Bryce Canyon May 2017 (Part 1)

Nature and Cultural Awareness Journal May 17, 2017

We have been here for 3 days now, our first night spent in an RV park just outside Bryce national park. We made our way from Southern Utah and Lake Powell, through parts of the vast and majestic Grand Staircase-Escalante National Monument, Kanab, eventually getting to Bryce Canyon City. Thankfully we made reservations several nights before at the RV park as everything was sold out inside and outside of the park.

Luckily for us, we got a spot in the overflow part of the park next to a very large indoor pool and hot tub. (“Let’s go, Mom!”) There were of course Bureau of Land Management sites we could have explored, but as my backing up skills with the trailer were still in learning mode, and my rig was now 34 feet long, I didn’t want to take a chance getting stuck in the middle of nowhere, in the bone chilling cold (20’s at night), at high elevation.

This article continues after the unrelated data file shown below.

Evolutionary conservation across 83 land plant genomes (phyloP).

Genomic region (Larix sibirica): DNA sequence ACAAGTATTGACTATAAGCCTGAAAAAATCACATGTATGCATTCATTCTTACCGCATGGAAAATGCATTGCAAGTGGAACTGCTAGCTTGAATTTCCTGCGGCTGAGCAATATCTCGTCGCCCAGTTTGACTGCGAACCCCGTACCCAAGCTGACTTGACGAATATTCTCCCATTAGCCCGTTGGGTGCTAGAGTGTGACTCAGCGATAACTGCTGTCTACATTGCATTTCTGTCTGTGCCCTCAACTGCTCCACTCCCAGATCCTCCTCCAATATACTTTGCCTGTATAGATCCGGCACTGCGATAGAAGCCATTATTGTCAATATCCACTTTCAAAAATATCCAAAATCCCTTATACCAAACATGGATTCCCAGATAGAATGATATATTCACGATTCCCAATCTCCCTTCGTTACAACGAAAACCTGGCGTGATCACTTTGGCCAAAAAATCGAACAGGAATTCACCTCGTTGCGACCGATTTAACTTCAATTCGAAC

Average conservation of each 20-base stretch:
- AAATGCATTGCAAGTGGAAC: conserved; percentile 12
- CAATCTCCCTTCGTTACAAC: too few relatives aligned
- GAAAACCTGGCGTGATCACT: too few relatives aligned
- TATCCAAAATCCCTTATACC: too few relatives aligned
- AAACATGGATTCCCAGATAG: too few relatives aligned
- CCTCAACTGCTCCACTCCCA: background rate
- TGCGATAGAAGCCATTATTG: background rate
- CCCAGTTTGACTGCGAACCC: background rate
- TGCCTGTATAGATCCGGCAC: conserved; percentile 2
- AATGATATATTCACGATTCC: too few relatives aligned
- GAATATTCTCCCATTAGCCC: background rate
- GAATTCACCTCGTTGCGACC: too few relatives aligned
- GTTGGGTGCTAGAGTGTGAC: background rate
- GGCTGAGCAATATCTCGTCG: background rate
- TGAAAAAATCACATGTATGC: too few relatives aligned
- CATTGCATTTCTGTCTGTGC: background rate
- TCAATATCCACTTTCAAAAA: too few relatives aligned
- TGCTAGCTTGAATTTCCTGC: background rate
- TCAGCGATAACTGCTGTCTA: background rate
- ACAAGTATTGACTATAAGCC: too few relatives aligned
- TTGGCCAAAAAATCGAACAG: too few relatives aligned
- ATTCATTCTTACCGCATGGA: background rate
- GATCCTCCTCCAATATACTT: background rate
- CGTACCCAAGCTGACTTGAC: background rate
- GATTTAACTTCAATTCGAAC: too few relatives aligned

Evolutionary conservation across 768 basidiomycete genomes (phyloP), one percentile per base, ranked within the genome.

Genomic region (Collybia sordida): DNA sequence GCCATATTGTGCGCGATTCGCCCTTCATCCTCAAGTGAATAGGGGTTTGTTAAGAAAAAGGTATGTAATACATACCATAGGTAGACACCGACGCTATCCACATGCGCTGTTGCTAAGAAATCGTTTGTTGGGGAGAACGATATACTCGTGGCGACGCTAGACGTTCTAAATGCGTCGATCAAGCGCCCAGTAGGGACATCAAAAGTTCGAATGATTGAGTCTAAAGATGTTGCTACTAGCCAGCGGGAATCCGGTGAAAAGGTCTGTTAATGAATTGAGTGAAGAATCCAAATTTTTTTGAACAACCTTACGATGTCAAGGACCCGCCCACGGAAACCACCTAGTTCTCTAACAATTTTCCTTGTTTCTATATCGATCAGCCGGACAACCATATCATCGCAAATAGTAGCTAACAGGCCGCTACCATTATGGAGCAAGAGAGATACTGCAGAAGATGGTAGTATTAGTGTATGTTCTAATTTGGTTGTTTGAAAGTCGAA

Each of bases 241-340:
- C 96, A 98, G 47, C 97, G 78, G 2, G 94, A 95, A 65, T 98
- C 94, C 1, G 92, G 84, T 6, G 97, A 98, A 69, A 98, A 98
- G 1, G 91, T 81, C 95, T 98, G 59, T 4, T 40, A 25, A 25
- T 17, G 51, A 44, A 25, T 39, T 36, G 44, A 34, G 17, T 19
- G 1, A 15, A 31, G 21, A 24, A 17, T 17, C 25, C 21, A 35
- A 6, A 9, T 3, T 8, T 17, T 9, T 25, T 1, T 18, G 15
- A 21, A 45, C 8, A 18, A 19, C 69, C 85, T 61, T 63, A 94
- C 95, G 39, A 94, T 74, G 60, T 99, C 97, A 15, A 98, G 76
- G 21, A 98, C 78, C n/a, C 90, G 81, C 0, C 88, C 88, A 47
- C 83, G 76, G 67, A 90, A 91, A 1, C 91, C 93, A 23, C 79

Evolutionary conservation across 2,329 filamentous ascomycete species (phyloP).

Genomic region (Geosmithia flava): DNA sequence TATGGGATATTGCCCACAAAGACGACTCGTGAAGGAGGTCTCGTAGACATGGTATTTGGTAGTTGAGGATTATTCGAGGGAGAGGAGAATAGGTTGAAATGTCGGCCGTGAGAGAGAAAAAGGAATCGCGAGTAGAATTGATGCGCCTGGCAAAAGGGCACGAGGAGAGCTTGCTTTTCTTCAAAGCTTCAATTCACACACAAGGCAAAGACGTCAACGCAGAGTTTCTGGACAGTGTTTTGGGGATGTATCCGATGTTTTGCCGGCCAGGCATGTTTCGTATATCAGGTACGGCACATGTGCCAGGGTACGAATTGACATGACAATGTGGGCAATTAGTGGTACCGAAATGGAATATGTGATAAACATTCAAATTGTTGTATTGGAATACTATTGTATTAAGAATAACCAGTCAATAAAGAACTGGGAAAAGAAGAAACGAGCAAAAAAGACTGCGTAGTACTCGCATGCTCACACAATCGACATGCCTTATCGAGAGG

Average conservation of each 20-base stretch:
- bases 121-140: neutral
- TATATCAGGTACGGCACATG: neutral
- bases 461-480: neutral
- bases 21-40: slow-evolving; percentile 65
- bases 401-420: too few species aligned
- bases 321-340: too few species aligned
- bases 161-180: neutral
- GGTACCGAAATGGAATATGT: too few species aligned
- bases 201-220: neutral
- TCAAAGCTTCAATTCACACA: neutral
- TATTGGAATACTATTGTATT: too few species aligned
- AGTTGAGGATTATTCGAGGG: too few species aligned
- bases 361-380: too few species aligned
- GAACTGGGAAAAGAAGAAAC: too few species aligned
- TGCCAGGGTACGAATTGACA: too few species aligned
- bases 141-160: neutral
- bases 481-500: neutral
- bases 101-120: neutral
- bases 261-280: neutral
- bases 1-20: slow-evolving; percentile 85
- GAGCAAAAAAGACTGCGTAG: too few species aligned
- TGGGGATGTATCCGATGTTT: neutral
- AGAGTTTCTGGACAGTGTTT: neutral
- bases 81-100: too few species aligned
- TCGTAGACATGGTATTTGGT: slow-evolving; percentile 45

When we got to the site, I pulled the trailer in to the spot, getting out with Robbie to assess the trailer to make sure it was level – the RV 3 way absorption fridges must be level to work; if the road surface is uneven, you must put in a leveling block. Once parked and initial leveling met to his satisfaction (bubble on level centered), Robbie immediately set to his chores: putting in the chocks to stop the trailer from rolling front or back, checking the levels on the front and side of the trailer to make sure it was still fairly even, once even, disengaging the hitch from 5 different points (battery power, chains connecting trailer to van, wide distribution bars, 5 sets of pins), and manually hand cranking the trailer on to its stabilizing jacks. As I surveyed his work while simultaneously setting up our beds and getting dinner on the stove, I noticed a large bulge pressing out of the sidewall of the trailer’s right tire. F*@*! I said silently to myself. The only mechanic in town was not open until Monday, 2 days hence, but the trailer was up on jacks fairly sturdily. Feeling low blood sugar setting in, exhaustion, and the cold from the temperature dropping from the 50’s into subfreezing fairly rapidly, I helped Robbie finish up in favor of the two of us eating a quick snack and hitting the hot tub immediately. He readily agreed. We both were still encrusted with sand from getting stuck in the wind storm on the beach at Lake Powell earlier that morning. It was time to wash it off!